On this appeal petitioner contends that the trial court erred in refusing to charge the jury that the State had to prove that petitioner was mentally ill and posed a serious threat of substantial harm to himself or to others as evidenced by a recent overt act or threat outside of the institutional setting. The court refused to so charge but instead charged the jury that they could find petitioner in need of further retention if they found that he was in need of further treatment and did not realize the necessity for that treatment that he was then receiving. Upon examination of the charge in its entirety we are of the view that it opened the possibility of the jury finding the petitioner in need of further retention if he posed no threat of harm to himself or others but was in need of treatment. Whether continued confinement on those grounds violates petitioner's constitutional rights is the question that must be answered on this appeal.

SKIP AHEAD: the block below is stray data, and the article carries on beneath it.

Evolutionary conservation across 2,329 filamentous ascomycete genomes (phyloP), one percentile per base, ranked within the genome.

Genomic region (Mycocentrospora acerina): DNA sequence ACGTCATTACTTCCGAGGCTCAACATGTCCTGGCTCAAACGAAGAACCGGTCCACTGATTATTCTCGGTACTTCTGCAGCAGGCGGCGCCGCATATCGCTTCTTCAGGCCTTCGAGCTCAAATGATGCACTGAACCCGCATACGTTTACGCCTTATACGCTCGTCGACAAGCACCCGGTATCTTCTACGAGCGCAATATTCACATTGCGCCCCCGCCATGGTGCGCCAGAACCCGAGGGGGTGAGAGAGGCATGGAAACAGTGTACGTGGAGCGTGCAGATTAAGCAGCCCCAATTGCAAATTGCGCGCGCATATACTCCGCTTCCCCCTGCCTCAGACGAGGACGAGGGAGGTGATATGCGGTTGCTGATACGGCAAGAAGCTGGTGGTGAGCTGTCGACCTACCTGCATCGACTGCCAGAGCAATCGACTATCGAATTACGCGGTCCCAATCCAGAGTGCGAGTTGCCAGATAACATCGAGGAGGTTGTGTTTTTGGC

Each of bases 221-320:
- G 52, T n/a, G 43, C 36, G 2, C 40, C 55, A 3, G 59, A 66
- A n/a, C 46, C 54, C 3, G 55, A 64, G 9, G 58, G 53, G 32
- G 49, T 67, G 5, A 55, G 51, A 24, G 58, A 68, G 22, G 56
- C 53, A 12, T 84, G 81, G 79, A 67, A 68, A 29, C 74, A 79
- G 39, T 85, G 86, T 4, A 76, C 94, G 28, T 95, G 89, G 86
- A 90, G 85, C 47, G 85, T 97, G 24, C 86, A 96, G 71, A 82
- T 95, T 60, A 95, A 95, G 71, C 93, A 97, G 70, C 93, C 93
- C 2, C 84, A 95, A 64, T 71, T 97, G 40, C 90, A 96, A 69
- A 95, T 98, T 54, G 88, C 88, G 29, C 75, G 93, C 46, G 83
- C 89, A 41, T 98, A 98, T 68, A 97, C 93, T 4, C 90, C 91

The Supreme Court has recently stated that: "[A] state may not confine without more a nondangerous individual who is capable of surviving safely in freedom by himself or with the help of willing and responsible family members or friends" (O'Connor v Donaldson, 422 U.S. 563, 576). The court left undecided the issue of whether the State could constitutionally confine a nondangerous, mentally ill individual for the purpose of treatment. Chief Justice BERGER, however, in a concurring opinion, expressed the belief that our concepts of due process would not tolerate the confinement of an individual thought to need treatment where the sole justification for such deprivation of liberty is the provision of some treatment (O'Connor v Donaldson, supra, p 589). We are in agreement with this interpretation.